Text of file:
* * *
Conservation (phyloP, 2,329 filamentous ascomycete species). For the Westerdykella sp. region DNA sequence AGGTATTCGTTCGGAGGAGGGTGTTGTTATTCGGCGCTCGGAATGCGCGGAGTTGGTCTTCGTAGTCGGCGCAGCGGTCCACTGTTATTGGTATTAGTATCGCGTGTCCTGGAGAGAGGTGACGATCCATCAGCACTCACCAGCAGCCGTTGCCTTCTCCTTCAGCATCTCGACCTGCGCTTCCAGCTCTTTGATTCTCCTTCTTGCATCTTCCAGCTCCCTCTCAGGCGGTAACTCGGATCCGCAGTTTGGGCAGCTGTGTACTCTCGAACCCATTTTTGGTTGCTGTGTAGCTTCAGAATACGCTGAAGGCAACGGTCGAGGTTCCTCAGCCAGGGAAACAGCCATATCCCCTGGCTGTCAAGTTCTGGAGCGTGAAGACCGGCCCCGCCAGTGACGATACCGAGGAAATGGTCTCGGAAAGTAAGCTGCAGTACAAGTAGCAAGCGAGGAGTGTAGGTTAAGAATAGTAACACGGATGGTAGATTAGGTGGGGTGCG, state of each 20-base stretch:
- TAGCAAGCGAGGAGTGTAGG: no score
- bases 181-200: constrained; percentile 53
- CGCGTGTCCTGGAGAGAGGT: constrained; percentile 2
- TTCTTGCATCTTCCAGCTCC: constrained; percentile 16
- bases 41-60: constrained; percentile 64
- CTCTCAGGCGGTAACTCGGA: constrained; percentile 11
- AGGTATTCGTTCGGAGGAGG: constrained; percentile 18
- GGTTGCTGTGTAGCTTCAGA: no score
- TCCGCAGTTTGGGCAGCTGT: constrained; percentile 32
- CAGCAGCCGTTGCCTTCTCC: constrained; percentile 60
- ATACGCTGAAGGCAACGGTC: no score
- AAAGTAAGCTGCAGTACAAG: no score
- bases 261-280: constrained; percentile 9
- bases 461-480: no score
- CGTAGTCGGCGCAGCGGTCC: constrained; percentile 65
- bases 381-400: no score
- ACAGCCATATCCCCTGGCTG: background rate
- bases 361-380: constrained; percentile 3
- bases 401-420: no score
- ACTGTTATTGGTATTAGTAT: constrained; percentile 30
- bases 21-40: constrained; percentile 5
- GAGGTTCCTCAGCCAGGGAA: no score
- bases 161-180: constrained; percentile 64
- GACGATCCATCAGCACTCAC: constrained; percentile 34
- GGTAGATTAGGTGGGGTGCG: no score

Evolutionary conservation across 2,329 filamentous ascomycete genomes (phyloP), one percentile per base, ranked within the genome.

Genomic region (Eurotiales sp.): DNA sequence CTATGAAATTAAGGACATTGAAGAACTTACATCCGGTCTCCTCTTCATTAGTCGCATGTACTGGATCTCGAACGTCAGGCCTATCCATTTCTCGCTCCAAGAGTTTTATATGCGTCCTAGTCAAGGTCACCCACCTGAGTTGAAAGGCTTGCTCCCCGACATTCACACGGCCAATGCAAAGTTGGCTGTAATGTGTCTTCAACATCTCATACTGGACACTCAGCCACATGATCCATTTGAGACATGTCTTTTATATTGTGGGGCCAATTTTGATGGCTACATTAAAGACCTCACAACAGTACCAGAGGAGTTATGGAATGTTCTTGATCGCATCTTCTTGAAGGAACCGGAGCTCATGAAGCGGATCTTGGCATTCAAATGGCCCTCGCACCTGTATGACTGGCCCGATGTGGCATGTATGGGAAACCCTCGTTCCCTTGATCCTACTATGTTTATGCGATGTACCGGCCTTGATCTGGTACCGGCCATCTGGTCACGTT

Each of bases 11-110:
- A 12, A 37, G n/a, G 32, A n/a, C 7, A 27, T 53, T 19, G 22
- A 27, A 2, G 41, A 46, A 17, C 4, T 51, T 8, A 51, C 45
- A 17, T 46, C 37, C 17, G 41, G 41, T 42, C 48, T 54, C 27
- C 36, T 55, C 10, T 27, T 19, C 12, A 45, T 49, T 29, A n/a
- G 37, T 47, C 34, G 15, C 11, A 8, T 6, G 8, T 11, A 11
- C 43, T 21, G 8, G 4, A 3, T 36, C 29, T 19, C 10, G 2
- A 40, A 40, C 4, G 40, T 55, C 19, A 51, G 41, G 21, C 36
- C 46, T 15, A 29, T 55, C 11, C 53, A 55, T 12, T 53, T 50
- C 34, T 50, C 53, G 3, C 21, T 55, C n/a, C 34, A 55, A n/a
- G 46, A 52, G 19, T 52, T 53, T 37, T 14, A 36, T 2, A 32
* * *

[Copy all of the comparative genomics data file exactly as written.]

Conservation (phyloP, 2,329 filamentous ascomycete species). For the Westerdykella sp. region DNA sequence AGGTATTCGTTCGGAGGAGGGTGTTGTTATTCGGCGCTCGGAATGCGCGGAGTTGGTCTTCGTAGTCGGCGCAGCGGTCCACTGTTATTGGTATTAGTATCGCGTGTCCTGGAGAGAGGTGACGATCCATCAGCACTCACCAGCAGCCGTTGCCTTCTCCTTCAGCATCTCGACCTGCGCTTCCAGCTCTTTGATTCTCCTTCTTGCATCTTCCAGCTCCCTCTCAGGCGGTAACTCGGATCCGCAGTTTGGGCAGCTGTGTACTCTCGAACCCATTTTTGGTTGCTGTGTAGCTTCAGAATACGCTGAAGGCAACGGTCGAGGTTCCTCAGCCAGGGAAACAGCCATATCCCCTGGCTGTCAAGTTCTGGAGCGTGAAGACCGGCCCCGCCAGTGACGATACCGAGGAAATGGTCTCGGAAAGTAAGCTGCAGTACAAGTAGCAAGCGAGGAGTGTAGGTTAAGAATAGTAACACGGATGGTAGATTAGGTGGGGTGCG, state of each 20-base stretch:
- TAGCAAGCGAGGAGTGTAGG: no score
- bases 181-200: constrained; percentile 53
- CGCGTGTCCTGGAGAGAGGT: constrained; percentile 2
- TTCTTGCATCTTCCAGCTCC: constrained; percentile 16
- bases 41-60: constrained; percentile 64
- CTCTCAGGCGGTAACTCGGA: constrained; percentile 11
- AGGTATTCGTTCGGAGGAGG: constrained; percentile 18
- GGTTGCTGTGTAGCTTCAGA: no score
- TCCGCAGTTTGGGCAGCTGT: constrained; percentile 32
- CAGCAGCCGTTGCCTTCTCC: constrained; percentile 60
- ATACGCTGAAGGCAACGGTC: no score
- AAAGTAAGCTGCAGTACAAG: no score
- bases 261-280: constrained; percentile 9
- bases 461-480: no score
- CGTAGTCGGCGCAGCGGTCC: constrained; percentile 65
- bases 381-400: no score
- ACAGCCATATCCCCTGGCTG: background rate
- bases 361-380: constrained; percentile 3
- bases 401-420: no score
- ACTGTTATTGGTATTAGTAT: constrained; percentile 30
- bases 21-40: constrained; percentile 5
- GAGGTTCCTCAGCCAGGGAA: no score
- bases 161-180: constrained; percentile 64
- GACGATCCATCAGCACTCAC: constrained; percentile 34
- GGTAGATTAGGTGGGGTGCG: no score

Evolutionary conservation across 2,329 filamentous ascomycete genomes (phyloP), one percentile per base, ranked within the genome.

Genomic region (Eurotiales sp.): DNA sequence CTATGAAATTAAGGACATTGAAGAACTTACATCCGGTCTCCTCTTCATTAGTCGCATGTACTGGATCTCGAACGTCAGGCCTATCCATTTCTCGCTCCAAGAGTTTTATATGCGTCCTAGTCAAGGTCACCCACCTGAGTTGAAAGGCTTGCTCCCCGACATTCACACGGCCAATGCAAAGTTGGCTGTAATGTGTCTTCAACATCTCATACTGGACACTCAGCCACATGATCCATTTGAGACATGTCTTTTATATTGTGGGGCCAATTTTGATGGCTACATTAAAGACCTCACAACAGTACCAGAGGAGTTATGGAATGTTCTTGATCGCATCTTCTTGAAGGAACCGGAGCTCATGAAGCGGATCTTGGCATTCAAATGGCCCTCGCACCTGTATGACTGGCCCGATGTGGCATGTATGGGAAACCCTCGTTCCCTTGATCCTACTATGTTTATGCGATGTACCGGCCTTGATCTGGTACCGGCCATCTGGTCACGTT

Each of bases 11-110:
- A 12, A 37, G n/a, G 32, A n/a, C 7, A 27, T 53, T 19, G 22
- A 27, A 2, G 41, A 46, A 17, C 4, T 51, T 8, A 51, C 45
- A 17, T 46, C 37, C 17, G 41, G 41, T 42, C 48, T 54, C 27
- C 36, T 55, C 10, T 27, T 19, C 12, A 45, T 49, T 29, A n/a
- G 37, T 47, C 34, G 15, C 11, A 8, T 6, G 8, T 11, A 11
- C 43, T 21, G 8, G 4, A 3, T 36, C 29, T 19, C 10, G 2
- A 40, A 40, C 4, G 40, T 55, C 19, A 51, G 41, G 21, C 36
- C 46, T 15, A 29, T 55, C 11, C 53, A 55, T 12, T 53, T 50
- C 34, T 50, C 53, G 3, C 21, T 55, C n/a, C 34, A 55, A n/a
- G 46, A 52, G 19, T 52, T 53, T 37, T 14, A 36, T 2, A 32